Data Silos: What They Are and How To Eliminate Them
Organizations that generate and process large amounts of information often face data silos and executives may not even be aware of their existence. However, it’s clear that something is wrong when you encounter outdated or duplicate data or cannot access certain bits of information.
Data silos can lead to obstructed collaboration between departments, inaccurate business reports, increased costs, and other issues. To effectively fight back against data silos, companies need to take a step back to rethink their current business operations, company culture, and IT management. In this article, you will learn what data silos are, the main reasons why they occur, and 5 efficient ways to eliminate them.
What are data silos?
Data silos, also known as information “silos”, are a set of data available to one department but isolated from other departments in the company. Such isolated sets do not extend beyond one department for whatever reason and are usually stored in a separate system. As a result, employees find it difficult to access, search, and analyze the information across the departments due to the data separation.
Let’s look at an example. Imagine a situation when a customer service department, which has information about recent customer requests, and the marketing department, which has information about customers’ buying habits, cannot combine their data. This will lead to an incomplete image of the customer and, as a result, will impact the marketing strategy of the company.
But why does it happen?
Let’s look at the most common reasons.
Decentralized IT management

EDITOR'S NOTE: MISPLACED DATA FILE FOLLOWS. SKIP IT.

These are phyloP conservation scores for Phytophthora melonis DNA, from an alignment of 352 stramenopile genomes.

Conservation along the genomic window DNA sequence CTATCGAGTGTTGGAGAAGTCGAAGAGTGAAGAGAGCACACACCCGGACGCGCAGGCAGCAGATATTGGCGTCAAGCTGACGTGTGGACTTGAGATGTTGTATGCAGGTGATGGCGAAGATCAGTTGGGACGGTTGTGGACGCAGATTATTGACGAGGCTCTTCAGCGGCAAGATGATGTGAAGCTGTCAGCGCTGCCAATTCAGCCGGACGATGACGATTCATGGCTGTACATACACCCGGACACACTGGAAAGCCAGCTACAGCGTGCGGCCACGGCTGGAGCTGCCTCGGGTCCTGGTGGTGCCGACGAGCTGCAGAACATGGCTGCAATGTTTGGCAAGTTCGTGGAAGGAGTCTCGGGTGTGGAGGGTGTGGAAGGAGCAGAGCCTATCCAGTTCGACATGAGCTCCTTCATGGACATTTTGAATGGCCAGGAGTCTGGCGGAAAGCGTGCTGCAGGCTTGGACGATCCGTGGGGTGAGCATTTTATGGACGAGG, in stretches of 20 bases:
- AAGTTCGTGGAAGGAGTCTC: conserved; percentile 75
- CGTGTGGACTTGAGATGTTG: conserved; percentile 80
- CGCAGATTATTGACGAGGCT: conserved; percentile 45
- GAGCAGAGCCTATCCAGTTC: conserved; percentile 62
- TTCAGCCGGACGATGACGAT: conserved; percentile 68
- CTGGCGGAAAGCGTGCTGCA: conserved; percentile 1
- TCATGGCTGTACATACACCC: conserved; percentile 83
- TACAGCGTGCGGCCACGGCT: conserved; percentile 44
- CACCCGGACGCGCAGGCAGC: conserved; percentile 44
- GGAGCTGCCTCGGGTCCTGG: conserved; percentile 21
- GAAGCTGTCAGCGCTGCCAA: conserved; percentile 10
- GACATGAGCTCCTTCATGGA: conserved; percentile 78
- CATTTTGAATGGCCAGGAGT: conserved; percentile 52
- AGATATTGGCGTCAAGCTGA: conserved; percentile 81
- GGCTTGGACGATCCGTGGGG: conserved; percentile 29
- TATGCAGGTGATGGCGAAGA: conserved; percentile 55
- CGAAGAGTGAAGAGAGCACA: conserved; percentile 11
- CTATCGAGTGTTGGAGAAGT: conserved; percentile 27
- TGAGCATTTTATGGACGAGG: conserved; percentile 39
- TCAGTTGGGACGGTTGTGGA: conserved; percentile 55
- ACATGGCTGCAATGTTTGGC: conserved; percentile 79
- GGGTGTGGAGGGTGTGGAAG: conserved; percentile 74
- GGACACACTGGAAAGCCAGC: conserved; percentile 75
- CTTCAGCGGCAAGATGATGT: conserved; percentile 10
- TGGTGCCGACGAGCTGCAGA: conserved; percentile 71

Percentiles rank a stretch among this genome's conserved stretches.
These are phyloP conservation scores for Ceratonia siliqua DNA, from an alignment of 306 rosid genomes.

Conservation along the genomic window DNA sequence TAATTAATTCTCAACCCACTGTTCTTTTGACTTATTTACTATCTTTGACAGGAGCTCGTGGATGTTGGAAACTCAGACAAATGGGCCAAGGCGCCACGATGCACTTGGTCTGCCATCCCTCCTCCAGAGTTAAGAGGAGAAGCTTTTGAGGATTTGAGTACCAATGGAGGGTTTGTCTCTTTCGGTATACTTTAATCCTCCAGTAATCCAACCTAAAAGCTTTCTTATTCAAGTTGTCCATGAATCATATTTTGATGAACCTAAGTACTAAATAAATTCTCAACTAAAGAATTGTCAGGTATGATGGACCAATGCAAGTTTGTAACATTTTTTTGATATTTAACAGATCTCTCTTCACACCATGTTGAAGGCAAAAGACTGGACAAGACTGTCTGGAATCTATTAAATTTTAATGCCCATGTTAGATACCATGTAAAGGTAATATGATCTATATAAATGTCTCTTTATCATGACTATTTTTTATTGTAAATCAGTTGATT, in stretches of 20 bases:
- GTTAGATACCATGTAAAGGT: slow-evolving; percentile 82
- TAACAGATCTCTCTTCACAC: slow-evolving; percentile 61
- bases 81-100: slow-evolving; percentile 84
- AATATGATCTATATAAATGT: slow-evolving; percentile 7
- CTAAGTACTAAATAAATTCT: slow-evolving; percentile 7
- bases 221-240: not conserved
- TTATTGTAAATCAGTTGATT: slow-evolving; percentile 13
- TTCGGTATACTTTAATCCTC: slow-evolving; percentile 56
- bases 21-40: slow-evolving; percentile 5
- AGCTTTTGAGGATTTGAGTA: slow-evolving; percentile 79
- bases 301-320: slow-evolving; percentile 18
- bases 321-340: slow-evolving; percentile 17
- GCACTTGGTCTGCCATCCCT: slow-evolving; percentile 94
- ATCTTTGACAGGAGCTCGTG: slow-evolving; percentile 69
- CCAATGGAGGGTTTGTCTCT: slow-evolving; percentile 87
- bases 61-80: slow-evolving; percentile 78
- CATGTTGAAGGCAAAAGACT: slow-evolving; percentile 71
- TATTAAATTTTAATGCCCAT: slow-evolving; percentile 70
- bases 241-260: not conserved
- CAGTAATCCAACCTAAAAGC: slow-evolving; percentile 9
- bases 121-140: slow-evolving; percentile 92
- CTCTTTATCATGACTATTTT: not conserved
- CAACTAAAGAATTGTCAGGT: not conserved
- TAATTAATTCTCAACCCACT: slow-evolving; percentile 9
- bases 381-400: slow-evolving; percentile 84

It often happens that different departments in a company use different IT technologies. Sometimes these technologies are not even approved by an IT department - read more about shadow IT here. The reason for that is that employees want to use the most convenient tools and thus can buy their own software without checking it for compatibility with the existing systems or without approving it with the IT department. As a result, departments begin to function as separate entities and limit access to their data.
In addition, some departments may be better trained to use technologies than others, which also causes different departments not to have access to the same information.
One more reason for data silos to occur is the company culture. That means, a company may not promote and encourage data sharing or it can allow departments to create their own data processing standards. In some companies, such isolation may even lead to internal competition within the company. Hence, if a company does not have a set of principles for managing and sharing information, that might be the primary reason for a data silo to happen.
And last but not least, when a company grows quickly, it becomes difficult to manage the data across the organization and provide access to it properly. The reason for that is that the infrastructure and processes often don’t scale and departments may not implement process updates as rapidly as necessary.
If you want to learn more about how to handle the data in the most efficient ways, check out these articles:
- Data Science in Healthcare: Benefits and Use Cases
- Data Visualization and Trends for the Future
- Database Management Systems (DBMS): to SQL or NoSQL, That Is the Question
- What Is AWS Glue? An Overview and Main Features
- What Is ETL and How Does It Differ From ELT?
Data silos - the hidden iceberg (and the challenges they bring)
As you can see, data silos are a consequence of how organizations are structured and managed as a whole, including their IT operations. Whatever the reason for separate data in your organization, it's clear that such isolation is not good.
But what's really so bad about it?
While siloed data may seem harmless at a first glance, there are many ways in which it can sink companies: